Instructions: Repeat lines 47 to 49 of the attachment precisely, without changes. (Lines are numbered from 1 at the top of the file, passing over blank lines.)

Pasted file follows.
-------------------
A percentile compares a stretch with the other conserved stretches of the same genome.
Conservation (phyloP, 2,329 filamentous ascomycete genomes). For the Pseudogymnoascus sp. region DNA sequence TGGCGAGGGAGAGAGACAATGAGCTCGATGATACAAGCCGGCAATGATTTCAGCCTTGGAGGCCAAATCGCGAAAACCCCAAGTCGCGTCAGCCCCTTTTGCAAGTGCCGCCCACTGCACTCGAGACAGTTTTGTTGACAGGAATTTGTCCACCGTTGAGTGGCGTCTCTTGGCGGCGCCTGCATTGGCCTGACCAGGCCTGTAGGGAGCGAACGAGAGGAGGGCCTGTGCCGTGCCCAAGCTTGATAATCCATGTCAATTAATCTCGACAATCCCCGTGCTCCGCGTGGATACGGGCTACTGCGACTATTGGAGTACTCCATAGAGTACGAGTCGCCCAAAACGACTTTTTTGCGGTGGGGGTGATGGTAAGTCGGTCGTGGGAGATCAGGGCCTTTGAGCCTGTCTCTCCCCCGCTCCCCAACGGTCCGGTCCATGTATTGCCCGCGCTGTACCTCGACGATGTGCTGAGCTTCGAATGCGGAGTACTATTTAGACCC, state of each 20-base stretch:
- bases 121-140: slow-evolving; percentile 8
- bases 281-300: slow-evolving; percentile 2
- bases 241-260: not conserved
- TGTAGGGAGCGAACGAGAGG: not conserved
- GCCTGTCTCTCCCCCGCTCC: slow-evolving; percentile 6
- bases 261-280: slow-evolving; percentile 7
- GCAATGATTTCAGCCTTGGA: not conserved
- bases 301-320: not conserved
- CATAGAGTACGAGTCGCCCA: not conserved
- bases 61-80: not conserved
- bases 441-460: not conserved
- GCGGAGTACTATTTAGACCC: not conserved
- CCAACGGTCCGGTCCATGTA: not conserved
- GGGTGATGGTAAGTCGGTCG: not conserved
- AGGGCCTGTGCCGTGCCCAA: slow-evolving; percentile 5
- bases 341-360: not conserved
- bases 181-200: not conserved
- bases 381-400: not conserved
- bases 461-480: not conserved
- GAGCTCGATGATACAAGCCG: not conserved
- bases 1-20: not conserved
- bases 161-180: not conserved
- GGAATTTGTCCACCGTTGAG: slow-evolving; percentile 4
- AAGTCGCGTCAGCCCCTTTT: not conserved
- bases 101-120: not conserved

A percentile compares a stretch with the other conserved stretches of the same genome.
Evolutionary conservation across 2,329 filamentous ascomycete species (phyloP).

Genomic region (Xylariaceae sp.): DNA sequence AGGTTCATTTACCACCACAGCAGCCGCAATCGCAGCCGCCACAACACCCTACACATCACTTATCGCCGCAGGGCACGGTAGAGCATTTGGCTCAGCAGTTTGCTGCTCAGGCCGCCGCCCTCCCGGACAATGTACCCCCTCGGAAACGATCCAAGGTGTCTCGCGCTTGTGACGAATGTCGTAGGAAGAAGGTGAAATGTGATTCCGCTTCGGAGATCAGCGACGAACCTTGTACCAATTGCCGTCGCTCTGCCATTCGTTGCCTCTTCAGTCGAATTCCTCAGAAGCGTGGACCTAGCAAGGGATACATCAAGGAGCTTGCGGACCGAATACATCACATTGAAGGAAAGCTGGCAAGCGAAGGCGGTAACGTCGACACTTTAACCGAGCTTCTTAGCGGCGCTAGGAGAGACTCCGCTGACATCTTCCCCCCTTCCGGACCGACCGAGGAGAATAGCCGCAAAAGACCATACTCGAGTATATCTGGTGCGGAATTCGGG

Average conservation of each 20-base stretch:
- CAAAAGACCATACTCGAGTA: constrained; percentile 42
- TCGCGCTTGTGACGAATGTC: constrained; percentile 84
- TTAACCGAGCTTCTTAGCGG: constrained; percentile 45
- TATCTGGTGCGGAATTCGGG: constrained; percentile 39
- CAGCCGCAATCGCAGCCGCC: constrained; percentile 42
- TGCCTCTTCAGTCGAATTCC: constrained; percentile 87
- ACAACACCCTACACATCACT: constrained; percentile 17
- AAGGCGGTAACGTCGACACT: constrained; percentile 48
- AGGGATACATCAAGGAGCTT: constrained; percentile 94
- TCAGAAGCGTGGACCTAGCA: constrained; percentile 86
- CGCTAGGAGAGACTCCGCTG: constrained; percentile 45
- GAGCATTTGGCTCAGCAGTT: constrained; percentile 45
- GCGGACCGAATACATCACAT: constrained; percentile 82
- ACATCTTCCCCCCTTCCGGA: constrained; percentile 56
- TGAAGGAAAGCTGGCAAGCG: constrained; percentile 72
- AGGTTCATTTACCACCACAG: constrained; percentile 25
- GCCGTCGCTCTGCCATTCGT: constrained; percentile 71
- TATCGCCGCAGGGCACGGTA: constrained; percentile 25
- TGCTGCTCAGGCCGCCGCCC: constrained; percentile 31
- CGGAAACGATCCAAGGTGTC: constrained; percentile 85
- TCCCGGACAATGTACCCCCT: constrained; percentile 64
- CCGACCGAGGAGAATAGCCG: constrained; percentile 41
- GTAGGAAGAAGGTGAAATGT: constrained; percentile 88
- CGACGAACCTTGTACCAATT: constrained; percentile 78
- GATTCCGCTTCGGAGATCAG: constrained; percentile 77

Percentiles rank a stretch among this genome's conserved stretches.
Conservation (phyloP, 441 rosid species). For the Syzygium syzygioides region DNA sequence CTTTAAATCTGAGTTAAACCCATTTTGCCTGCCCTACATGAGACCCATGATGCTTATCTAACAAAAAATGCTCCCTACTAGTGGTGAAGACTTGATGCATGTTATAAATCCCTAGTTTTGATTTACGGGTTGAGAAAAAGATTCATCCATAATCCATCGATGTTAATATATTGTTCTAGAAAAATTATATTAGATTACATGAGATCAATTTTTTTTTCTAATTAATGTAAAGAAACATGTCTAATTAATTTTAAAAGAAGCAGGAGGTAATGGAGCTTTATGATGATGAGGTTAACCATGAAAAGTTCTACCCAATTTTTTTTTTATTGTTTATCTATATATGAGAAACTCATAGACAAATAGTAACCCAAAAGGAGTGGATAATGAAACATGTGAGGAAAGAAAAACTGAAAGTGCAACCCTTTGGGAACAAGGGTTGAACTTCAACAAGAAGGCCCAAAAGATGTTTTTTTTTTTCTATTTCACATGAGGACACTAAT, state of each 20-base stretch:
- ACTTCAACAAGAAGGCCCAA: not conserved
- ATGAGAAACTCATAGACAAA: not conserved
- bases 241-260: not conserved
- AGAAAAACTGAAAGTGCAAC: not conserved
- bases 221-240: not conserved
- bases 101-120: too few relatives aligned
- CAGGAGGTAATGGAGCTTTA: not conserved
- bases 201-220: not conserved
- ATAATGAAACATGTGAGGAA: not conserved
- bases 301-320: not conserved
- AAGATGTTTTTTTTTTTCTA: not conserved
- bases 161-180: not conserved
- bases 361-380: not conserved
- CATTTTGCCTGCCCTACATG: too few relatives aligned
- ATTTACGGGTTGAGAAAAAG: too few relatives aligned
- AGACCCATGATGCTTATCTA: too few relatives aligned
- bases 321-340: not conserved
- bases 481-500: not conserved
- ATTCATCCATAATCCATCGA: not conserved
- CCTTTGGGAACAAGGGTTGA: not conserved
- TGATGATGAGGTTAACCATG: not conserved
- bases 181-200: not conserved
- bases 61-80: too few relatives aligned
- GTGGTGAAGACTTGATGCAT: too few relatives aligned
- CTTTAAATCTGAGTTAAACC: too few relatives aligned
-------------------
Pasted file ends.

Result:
- AGGTTCATTTACCACCACAG: constrained; percentile 25
- GCCGTCGCTCTGCCATTCGT: constrained; percentile 71
- TATCGCCGCAGGGCACGGTA: constrained; percentile 25